With Tom Briggs
At the recent public information meeting at the Town Hall regarding the proposal to build a Dollar General store in the Town of Franklin, I was impressed with the responses from the audience, both pro and con.
One Franklin resident’s position was especially evocative. He stated that in marketing terms, Franklin has a special brand that makes it unique within the Western Catskill region. With its abundance of charming mid-19th century homes (I am paraphrasing) and its stately Main Street architecture, the village is fortunate to have remained so well-preserved. The resident maintained that the addition of a Dollar General would significantly and visually compromise this brand. Others agreed, expressing their concern that property values would be negatively affected and the brand would be blemished.
Another town resident, speaking in favor of the Dollar General, reflected on an instance where she found herself having to feed unexpected guests. She was unable to find what she needed at the local Quickway and was forced to drive out of town to purchase her supplies. To her, the proposed store would offer the convenience of shopping locally with the additional benefit of competitive pricing.
In the back of the room sat the owner of the property directly across from the proposed site of the store, the person who would lose the most if the store is built. He is a successful businessman who returned to his hometown several years ago to purchase one of the most prized homes in the area. He has invested a great deal of time and money to craft a picturesque and valuable property. It would be a bitter pill to look across the street every day and every evening to view a convenience store in all its gaudy, florescent glory, replacing what used to be a pleasant tree-studded wetland.
Regardless of the outcome of this proposal, there will be those who will be pleased and those who will be upset. But how will this affect Franklin’s brand? To answer this, we need a better sense of what Franklin’s brand really is.
I am a history buff with a deep appreciation for old houses. One reason that I moved to Franklin thirteen years ago was its physical charm. But having lived and worked in Delaware County for most of my life, I’ve learned a bit about the qualities that our various hamlets and villages possess. Some are more welcoming, some more humble, others more active, and others less cohesive. What are some other qualities that speak to Franklin’s brand?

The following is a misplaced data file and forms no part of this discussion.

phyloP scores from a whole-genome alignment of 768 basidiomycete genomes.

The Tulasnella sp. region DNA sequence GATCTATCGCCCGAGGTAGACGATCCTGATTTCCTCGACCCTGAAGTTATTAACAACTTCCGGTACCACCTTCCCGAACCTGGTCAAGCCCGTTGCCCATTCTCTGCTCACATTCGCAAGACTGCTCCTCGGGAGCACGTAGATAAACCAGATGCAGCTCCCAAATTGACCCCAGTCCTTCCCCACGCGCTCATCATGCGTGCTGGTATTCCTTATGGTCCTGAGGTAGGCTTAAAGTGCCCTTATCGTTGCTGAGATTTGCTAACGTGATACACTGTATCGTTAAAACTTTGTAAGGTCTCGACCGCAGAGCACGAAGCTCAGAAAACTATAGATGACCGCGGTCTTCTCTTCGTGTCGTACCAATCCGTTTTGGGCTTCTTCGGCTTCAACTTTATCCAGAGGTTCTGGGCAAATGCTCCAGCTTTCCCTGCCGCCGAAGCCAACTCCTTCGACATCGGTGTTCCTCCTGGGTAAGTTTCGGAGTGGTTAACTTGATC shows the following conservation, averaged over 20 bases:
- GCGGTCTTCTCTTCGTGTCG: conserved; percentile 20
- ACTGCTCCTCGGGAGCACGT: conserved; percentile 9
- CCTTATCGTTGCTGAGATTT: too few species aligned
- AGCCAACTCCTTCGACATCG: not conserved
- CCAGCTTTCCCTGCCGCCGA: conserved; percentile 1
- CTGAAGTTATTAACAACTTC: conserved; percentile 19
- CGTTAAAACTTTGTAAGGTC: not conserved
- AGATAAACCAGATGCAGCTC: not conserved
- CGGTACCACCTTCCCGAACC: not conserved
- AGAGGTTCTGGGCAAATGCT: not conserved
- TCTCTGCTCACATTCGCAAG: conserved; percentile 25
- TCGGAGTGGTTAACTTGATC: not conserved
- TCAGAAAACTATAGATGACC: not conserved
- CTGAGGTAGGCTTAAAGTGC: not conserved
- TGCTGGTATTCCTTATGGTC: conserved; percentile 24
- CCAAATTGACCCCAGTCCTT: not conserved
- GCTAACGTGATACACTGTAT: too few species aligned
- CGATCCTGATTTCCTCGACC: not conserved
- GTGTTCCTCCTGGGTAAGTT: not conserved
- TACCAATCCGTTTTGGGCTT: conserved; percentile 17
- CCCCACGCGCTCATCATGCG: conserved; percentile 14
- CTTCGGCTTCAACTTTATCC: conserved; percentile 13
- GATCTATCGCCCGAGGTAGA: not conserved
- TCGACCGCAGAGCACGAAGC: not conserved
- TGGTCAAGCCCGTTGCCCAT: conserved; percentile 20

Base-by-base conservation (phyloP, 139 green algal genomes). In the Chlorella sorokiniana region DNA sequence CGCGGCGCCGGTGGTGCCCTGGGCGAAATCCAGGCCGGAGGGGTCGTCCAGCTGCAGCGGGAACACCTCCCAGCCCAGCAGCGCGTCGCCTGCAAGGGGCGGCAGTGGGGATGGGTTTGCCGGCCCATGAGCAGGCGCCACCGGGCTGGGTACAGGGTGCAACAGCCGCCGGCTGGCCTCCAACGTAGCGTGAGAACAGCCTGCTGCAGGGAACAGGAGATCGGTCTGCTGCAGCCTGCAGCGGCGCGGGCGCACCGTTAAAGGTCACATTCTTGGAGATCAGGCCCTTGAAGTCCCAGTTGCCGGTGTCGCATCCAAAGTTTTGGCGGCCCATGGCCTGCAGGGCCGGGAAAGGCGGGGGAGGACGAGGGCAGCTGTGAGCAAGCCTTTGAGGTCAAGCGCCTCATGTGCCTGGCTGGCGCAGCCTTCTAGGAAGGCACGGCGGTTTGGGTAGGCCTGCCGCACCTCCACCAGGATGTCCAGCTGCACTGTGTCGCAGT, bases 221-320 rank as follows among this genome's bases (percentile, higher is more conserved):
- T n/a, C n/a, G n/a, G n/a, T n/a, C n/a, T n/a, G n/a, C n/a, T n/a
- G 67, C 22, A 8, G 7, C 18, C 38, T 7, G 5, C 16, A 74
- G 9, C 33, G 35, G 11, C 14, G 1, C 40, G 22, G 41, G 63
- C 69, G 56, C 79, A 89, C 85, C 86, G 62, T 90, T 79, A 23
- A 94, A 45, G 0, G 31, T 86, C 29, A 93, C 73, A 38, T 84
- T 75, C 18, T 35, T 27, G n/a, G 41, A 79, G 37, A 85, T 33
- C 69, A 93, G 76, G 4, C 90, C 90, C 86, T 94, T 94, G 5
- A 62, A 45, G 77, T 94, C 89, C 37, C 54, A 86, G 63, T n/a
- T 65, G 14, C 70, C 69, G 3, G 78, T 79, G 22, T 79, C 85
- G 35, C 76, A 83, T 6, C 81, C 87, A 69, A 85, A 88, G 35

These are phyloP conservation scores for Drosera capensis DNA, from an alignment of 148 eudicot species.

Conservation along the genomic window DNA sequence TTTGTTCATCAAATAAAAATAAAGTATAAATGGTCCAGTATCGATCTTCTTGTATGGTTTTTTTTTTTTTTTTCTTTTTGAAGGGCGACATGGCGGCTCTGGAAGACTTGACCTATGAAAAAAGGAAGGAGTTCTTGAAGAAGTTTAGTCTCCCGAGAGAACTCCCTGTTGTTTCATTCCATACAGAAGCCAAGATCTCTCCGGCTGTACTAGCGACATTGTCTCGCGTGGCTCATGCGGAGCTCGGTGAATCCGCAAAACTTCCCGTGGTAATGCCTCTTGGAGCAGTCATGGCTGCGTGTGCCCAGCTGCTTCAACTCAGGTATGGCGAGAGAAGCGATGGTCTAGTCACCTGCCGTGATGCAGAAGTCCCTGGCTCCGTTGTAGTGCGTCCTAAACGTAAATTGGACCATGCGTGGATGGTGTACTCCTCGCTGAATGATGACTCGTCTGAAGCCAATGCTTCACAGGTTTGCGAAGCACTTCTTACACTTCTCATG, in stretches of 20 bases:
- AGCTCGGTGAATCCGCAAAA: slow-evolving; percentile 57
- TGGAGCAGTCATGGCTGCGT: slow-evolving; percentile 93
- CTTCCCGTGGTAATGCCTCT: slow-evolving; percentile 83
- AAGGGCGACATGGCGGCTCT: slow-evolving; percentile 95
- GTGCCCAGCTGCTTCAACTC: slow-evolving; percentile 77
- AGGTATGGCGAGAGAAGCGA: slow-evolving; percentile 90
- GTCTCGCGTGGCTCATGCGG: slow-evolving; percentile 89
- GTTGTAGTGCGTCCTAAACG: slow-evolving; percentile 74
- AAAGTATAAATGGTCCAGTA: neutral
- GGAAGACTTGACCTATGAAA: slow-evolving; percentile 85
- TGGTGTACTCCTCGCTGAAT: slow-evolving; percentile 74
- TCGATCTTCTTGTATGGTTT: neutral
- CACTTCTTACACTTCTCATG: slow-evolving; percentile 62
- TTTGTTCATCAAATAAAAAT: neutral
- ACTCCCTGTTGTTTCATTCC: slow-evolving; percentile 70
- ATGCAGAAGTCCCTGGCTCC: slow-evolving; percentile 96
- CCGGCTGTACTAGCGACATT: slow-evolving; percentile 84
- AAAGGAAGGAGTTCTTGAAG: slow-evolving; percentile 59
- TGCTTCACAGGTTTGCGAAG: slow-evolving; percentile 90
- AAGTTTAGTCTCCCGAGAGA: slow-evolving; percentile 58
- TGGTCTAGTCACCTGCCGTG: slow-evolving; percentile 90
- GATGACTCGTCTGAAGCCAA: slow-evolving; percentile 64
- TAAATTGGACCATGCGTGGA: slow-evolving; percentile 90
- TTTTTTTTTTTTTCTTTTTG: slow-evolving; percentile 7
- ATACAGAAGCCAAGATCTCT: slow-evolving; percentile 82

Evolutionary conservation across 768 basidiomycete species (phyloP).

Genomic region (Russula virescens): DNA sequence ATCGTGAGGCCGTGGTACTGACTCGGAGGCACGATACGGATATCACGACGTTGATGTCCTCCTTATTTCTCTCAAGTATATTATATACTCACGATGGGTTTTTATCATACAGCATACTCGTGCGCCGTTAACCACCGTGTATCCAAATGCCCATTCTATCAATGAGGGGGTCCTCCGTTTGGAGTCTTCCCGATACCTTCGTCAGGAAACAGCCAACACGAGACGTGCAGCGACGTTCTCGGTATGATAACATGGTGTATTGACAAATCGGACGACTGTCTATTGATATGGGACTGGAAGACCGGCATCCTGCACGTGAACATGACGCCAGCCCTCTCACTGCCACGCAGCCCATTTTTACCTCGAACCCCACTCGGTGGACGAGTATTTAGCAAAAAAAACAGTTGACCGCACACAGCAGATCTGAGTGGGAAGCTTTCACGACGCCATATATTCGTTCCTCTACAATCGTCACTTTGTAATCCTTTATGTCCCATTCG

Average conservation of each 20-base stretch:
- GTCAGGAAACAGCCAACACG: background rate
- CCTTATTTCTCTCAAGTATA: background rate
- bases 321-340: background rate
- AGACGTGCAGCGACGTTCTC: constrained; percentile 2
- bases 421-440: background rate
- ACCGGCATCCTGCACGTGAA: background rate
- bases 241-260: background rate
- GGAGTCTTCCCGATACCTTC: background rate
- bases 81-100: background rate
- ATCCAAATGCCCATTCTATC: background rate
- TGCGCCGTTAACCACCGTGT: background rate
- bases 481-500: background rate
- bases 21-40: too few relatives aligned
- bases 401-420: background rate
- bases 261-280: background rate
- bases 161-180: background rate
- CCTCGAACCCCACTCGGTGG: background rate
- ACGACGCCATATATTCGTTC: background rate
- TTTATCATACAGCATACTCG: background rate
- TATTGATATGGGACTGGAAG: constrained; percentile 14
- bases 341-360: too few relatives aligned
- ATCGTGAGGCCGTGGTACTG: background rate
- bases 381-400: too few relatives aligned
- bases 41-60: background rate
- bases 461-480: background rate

Good neighbors: A few winters ago, when I was recovering from a hip replacement, my good neighbor on my left took it upon himself to shovel my walks after snowfalls. More recently, my neighbor on my right mowed my front lawn when it looked like I wasn’t keeping up with it. Other neighbors have organized progressive dinners to which we have been invited to participate as well barbeques and other get-togethers.
Citizen involvement: I’m so impressed with the history of the Village Park. Not the town or the village but community members themselves conceived the idea, rolled up their sleeves, cleared the land, planted and manicured the front lots, and now are developing walking trails up the hill behind. Healthy communities have residents who take ownership of the needs of the community.
Emergency Services: With so many small communities having trouble recruiting and training firemen and emergency squad members, Franklin still has an active and robust volunteer fire department and emergency squad. This is an asset that is essential to a healthy community.
Culture and education: With the Franklin Stage Company, our excellent public library, three book clubs, a lively farmers’ market, and a decent school with very good community support, Franklin is a good place to raise children and to stimulate minds.
A caring community: Nothing says more about Franklin’s ‘brand’ than the community-wide response to the tragedy that almost took the lives of two young boys at the end of the first day of school last month. Within only days after the accident, a fundraiser was organized and hundreds of well-wishers from all walks of life, many of whom did not know the boys or their families, showed up to express their support and donate their money.
But to tell you the truth, I would have been surprised if people from this community hadn’t come out for this fundraiser. There’s an understanding that this is just what we do in Franklin. This is our brand and this is what really counts.
Whether we get a Dollar General here or not has little to do with the essence of Franklin’s brand. What defines us is that we care about each other and we recognize that this village of Franklin is a good place to live.